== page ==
Is this how God wants us to be? Are we to learn that people should not get what they deserve? That hard work “deserves” nothing? That being lazy can “deserve” everything? That there is no such thing as just deserts in the context of an existent god?

This whole approach is utterly bizarre. I honestly can’t think that someone as clever as Luke or any other apologist really, truly believes this. The corollary of such a belief (that random apportioning of a moral concept is a good and proper way to go about things) is just, well, chaos! Randomised punishment, randomised mercy, randomised grace…

The only way to possibly make sense of this is to look at different orders of desert. In the same way that you can have different orders of volition, so that I can want to eat this cheesecake even though I also want to be more healthy and eat healthily by dieting, we can have different orders of desert (do you see what I did there? Cheesecake…desert…dessert…oh well). In other words, we have a scenario of a consequentialist theodicy. The randomisation of grace or mercy, or whatever you think God apportions without any prima facie moral reasoning, itself serves a greater purpose, is instrumental for a greater good. Perhaps there is an overarching fairness that we just don’t have access to or cannot understand to some strange reason, and this depends on God doling out things randomly, or to the underserving above the deserving.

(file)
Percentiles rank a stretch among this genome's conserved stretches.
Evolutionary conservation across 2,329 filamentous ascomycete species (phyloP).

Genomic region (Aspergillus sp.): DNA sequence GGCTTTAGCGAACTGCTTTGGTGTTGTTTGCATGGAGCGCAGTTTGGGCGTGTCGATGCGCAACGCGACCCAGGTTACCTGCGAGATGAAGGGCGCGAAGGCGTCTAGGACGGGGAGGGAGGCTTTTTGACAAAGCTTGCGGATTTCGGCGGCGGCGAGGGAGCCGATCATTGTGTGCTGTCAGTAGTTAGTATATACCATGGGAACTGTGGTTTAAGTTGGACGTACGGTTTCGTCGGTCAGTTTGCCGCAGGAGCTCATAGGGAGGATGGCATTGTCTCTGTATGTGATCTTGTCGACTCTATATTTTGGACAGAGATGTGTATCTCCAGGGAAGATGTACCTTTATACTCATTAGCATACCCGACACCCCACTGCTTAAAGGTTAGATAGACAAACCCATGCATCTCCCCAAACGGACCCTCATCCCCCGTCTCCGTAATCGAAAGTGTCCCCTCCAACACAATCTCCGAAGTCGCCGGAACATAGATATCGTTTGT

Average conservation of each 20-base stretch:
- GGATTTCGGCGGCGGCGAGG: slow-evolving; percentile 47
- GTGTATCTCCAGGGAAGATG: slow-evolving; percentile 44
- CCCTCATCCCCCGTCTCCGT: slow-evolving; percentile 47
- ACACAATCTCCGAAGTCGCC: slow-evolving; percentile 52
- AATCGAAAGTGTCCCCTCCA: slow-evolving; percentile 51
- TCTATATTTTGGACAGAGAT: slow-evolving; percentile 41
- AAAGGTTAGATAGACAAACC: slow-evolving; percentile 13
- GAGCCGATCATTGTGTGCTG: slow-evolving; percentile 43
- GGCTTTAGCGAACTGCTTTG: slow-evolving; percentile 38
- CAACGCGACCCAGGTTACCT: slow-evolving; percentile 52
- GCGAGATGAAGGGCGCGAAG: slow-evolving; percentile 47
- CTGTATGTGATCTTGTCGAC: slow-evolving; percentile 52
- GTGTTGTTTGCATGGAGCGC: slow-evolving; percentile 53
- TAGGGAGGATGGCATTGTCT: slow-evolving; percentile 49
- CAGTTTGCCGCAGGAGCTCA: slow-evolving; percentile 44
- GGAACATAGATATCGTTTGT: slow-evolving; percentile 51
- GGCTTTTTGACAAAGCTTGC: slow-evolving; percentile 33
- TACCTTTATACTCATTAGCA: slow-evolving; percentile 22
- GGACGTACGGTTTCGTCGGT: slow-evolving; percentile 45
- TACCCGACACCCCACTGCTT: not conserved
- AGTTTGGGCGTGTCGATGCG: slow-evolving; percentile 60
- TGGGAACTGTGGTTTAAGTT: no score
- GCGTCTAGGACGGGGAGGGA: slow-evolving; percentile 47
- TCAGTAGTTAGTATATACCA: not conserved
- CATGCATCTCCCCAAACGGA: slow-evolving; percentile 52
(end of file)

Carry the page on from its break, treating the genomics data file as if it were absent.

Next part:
This is classic skeptical theism. We cannot know the mind of God but there might be a reason why God is random. Okay, I can accept that a damned sight more than I can accept that God is truly random and apportions grace or mercy randomly.

Imploring that God has glory from the biblical quote above: What is glorious about God in a random apportioning of mercy? What is glorious about a truly luck-based moral lottery?

Let us imagine Bill Gates is so upset with his upcoming divorce that he decides to give away $1 billion. We congratulate him for his kindness. However, he insists that this is going to be done randomly. He sets up his random human name selection generator to select the person who receives the $1 billion.

Click, click, click, click, click… ping. And the lucky winner of Bill Gates’s $1 billion of generosity is… Jeff Bezos.

And we are truly expected to look at this and say how glorious Bill Gates is? How wonderful his generosity is?

No. Bill Gates is stupid (in this thought experiment) and his methodology is stupid as is the conclusion to his methodology. What would have been far better is for Bill Gates to have analysed humanity and doled that $1 billion out to those who deserve it more. And from this, other people could learn valuable lessons – both about what to do to deserve that billion dollars (or some of it) and change our behaviour accordingly, and what to do if we were in the same position as Bill Gates in working out how to make the world a better place and apportion our money accordingly.

I have absolutely no compunction in saying that this sort of Christian apologetic thinking is utterly ridiculous. (I know Luke won’t get offended by me saying this!)

For lots of other ruminations about the god of classical theism, please grab a copy of my very reasonably priced book The Problem with “God”: Classical Theism under the Spotlight. [UK]